I like this fictitious (Bains, 2020) lecture hall. The fiction Professor, you propose however, I cannot agree with. There are many more combinations that can be had of your theory re: skill set. I begin with 2 to the power of n, for starters though I wish to propose 72,000.

How far can a cow on a fence be pitched by lightning?

You must forgive the delay in answering your generous, and erudite, question @shruti!

I must explain my absence before answering how far a cow on a fence can be pitched by lightning.

First, as you know, all lectures had to go online. At this point, between your question and my impending answer, you all had to leave proximity, and that which is, or might always be, airborn, behind. You returned to rooms and I to my office.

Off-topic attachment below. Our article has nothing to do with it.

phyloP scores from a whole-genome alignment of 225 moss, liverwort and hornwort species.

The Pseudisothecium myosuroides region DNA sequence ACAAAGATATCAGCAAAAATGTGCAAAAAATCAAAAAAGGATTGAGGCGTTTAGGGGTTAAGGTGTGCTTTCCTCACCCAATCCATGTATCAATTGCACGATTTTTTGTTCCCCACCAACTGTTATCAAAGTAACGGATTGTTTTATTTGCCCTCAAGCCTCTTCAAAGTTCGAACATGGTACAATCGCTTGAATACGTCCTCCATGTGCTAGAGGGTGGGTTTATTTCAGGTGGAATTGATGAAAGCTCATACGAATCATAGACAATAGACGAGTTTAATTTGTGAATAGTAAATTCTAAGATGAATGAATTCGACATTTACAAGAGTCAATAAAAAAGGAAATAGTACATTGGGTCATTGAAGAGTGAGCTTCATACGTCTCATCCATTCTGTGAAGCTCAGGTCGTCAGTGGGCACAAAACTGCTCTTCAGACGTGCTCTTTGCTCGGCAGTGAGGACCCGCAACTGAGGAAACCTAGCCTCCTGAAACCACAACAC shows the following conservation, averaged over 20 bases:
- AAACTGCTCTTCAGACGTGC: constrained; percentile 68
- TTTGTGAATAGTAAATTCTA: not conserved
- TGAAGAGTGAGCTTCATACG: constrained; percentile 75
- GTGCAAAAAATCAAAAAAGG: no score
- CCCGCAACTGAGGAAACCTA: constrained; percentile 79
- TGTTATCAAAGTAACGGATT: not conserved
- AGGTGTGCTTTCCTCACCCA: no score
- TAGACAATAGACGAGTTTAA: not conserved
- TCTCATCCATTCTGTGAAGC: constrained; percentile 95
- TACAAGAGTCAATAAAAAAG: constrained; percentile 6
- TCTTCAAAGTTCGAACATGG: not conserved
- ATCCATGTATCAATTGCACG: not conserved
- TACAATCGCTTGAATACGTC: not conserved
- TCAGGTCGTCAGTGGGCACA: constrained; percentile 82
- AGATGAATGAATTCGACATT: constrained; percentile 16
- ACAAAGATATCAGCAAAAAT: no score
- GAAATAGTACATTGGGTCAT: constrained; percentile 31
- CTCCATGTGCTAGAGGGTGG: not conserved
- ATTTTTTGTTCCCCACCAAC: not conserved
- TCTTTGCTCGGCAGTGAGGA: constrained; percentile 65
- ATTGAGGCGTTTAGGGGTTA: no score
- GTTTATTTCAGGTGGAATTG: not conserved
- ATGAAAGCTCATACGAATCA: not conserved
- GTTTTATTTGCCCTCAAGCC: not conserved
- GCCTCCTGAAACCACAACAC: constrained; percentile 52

Second, the internet had to exist for the first to happen. It does and so we were in our rooms and offices with purpose.

Third, computers (material, martial things! like pieces of paper, but bigger, heavier more machinic) had to be, work, be switched on, connect, have a camera, a speaker.

Fourth, we had to arrange a time and place where we were all free. We left off on July 12th and now, today, at the time of my answering, it is October 13th. Both dates in the year 2020.

Fifth, I had to get my own self into a certain state - of thinking? Yes, but no. Lecturing. A kind of performance, where the imitation of learning must be evoked with a (nowadays) polite and sensitive authority, so that respect is given but also so that everyone knows what’s up, in terms of who is teaching and who is learning. I had to move aside personal problems, that I do not wish to share even if that would help me, and it would be inappropriate to share, between a lecturer and their students. I had to move aside physical and mental ailments. I had to dress, for the camera. I had to sleep, the night before, and eat food, and water. And be indoors.